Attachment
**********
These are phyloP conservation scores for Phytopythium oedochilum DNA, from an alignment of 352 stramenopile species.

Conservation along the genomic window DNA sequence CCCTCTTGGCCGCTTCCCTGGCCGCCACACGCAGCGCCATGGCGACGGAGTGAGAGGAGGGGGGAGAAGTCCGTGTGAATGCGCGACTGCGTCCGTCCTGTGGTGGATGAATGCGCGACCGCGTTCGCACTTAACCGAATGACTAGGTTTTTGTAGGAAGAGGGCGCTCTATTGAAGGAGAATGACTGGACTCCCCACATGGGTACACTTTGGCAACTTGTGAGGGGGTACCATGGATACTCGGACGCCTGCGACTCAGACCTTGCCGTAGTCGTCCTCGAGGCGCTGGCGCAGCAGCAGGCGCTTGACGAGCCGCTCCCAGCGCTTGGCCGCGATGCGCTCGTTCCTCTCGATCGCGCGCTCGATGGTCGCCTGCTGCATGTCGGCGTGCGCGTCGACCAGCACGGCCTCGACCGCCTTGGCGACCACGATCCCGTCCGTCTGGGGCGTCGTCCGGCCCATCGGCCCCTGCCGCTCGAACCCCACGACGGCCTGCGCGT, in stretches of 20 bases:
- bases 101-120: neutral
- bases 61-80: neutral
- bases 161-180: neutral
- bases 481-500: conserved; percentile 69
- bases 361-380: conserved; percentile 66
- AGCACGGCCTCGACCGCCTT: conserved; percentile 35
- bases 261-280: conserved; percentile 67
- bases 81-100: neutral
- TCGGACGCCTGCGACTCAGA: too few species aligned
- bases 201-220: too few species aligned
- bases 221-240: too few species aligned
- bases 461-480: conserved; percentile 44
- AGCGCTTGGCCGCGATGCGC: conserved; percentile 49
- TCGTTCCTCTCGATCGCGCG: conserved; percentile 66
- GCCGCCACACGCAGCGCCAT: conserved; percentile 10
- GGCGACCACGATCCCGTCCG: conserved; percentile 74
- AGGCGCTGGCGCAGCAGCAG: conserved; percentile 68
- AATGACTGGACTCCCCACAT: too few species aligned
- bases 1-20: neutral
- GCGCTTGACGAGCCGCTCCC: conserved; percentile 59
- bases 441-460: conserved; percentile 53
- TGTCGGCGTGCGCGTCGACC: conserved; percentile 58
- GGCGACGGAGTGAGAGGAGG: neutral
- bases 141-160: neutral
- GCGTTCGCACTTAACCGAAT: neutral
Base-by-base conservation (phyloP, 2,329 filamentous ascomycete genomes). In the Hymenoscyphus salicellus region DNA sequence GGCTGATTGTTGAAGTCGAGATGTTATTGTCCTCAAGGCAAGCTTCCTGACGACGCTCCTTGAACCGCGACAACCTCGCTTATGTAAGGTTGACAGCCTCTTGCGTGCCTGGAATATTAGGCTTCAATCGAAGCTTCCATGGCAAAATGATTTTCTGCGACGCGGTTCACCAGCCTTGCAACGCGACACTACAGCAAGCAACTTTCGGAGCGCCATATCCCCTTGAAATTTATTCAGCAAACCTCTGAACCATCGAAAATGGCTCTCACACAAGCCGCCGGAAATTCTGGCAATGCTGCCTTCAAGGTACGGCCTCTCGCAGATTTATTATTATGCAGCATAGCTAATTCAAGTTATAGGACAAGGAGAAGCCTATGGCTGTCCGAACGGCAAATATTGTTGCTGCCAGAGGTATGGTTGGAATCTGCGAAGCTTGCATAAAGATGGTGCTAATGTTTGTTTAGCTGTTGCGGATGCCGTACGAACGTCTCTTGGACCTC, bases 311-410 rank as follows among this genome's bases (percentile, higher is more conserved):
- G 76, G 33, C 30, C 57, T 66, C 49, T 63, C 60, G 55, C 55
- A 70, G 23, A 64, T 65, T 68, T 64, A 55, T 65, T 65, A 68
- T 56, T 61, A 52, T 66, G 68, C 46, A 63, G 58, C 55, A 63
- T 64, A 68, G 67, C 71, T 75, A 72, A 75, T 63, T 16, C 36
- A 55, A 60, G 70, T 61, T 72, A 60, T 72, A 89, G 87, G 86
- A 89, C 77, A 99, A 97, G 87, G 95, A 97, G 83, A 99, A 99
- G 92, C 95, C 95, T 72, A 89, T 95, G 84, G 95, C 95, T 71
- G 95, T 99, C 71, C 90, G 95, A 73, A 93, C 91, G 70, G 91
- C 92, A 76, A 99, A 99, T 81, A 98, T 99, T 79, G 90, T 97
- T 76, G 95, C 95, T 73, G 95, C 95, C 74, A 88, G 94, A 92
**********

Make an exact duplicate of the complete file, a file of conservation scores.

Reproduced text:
These are phyloP conservation scores for Phytopythium oedochilum DNA, from an alignment of 352 stramenopile species.

Conservation along the genomic window DNA sequence CCCTCTTGGCCGCTTCCCTGGCCGCCACACGCAGCGCCATGGCGACGGAGTGAGAGGAGGGGGGAGAAGTCCGTGTGAATGCGCGACTGCGTCCGTCCTGTGGTGGATGAATGCGCGACCGCGTTCGCACTTAACCGAATGACTAGGTTTTTGTAGGAAGAGGGCGCTCTATTGAAGGAGAATGACTGGACTCCCCACATGGGTACACTTTGGCAACTTGTGAGGGGGTACCATGGATACTCGGACGCCTGCGACTCAGACCTTGCCGTAGTCGTCCTCGAGGCGCTGGCGCAGCAGCAGGCGCTTGACGAGCCGCTCCCAGCGCTTGGCCGCGATGCGCTCGTTCCTCTCGATCGCGCGCTCGATGGTCGCCTGCTGCATGTCGGCGTGCGCGTCGACCAGCACGGCCTCGACCGCCTTGGCGACCACGATCCCGTCCGTCTGGGGCGTCGTCCGGCCCATCGGCCCCTGCCGCTCGAACCCCACGACGGCCTGCGCGT, in stretches of 20 bases:
- bases 101-120: neutral
- bases 61-80: neutral
- bases 161-180: neutral
- bases 481-500: conserved; percentile 69
- bases 361-380: conserved; percentile 66
- AGCACGGCCTCGACCGCCTT: conserved; percentile 35
- bases 261-280: conserved; percentile 67
- bases 81-100: neutral
- TCGGACGCCTGCGACTCAGA: too few species aligned
- bases 201-220: too few species aligned
- bases 221-240: too few species aligned
- bases 461-480: conserved; percentile 44
- AGCGCTTGGCCGCGATGCGC: conserved; percentile 49
- TCGTTCCTCTCGATCGCGCG: conserved; percentile 66
- GCCGCCACACGCAGCGCCAT: conserved; percentile 10
- GGCGACCACGATCCCGTCCG: conserved; percentile 74
- AGGCGCTGGCGCAGCAGCAG: conserved; percentile 68
- AATGACTGGACTCCCCACAT: too few species aligned
- bases 1-20: neutral
- GCGCTTGACGAGCCGCTCCC: conserved; percentile 59
- bases 441-460: conserved; percentile 53
- TGTCGGCGTGCGCGTCGACC: conserved; percentile 58
- GGCGACGGAGTGAGAGGAGG: neutral
- bases 141-160: neutral
- GCGTTCGCACTTAACCGAAT: neutral
Base-by-base conservation (phyloP, 2,329 filamentous ascomycete genomes). In the Hymenoscyphus salicellus region DNA sequence GGCTGATTGTTGAAGTCGAGATGTTATTGTCCTCAAGGCAAGCTTCCTGACGACGCTCCTTGAACCGCGACAACCTCGCTTATGTAAGGTTGACAGCCTCTTGCGTGCCTGGAATATTAGGCTTCAATCGAAGCTTCCATGGCAAAATGATTTTCTGCGACGCGGTTCACCAGCCTTGCAACGCGACACTACAGCAAGCAACTTTCGGAGCGCCATATCCCCTTGAAATTTATTCAGCAAACCTCTGAACCATCGAAAATGGCTCTCACACAAGCCGCCGGAAATTCTGGCAATGCTGCCTTCAAGGTACGGCCTCTCGCAGATTTATTATTATGCAGCATAGCTAATTCAAGTTATAGGACAAGGAGAAGCCTATGGCTGTCCGAACGGCAAATATTGTTGCTGCCAGAGGTATGGTTGGAATCTGCGAAGCTTGCATAAAGATGGTGCTAATGTTTGTTTAGCTGTTGCGGATGCCGTACGAACGTCTCTTGGACCTC, bases 311-410 rank as follows among this genome's bases (percentile, higher is more conserved):
- G 76, G 33, C 30, C 57, T 66, C 49, T 63, C 60, G 55, C 55
- A 70, G 23, A 64, T 65, T 68, T 64, A 55, T 65, T 65, A 68
- T 56, T 61, A 52, T 66, G 68, C 46, A 63, G 58, C 55, A 63
- T 64, A 68, G 67, C 71, T 75, A 72, A 75, T 63, T 16, C 36
- A 55, A 60, G 70, T 61, T 72, A 60, T 72, A 89, G 87, G 86
- A 89, C 77, A 99, A 97, G 87, G 95, A 97, G 83, A 99, A 99
- G 92, C 95, C 95, T 72, A 89, T 95, G 84, G 95, C 95, T 71
- G 95, T 99, C 71, C 90, G 95, A 73, A 93, C 91, G 70, G 91
- C 92, A 76, A 99, A 99, T 81, A 98, T 99, T 79, G 90, T 97
- T 76, G 95, C 95, T 73, G 95, C 95, C 74, A 88, G 94, A 92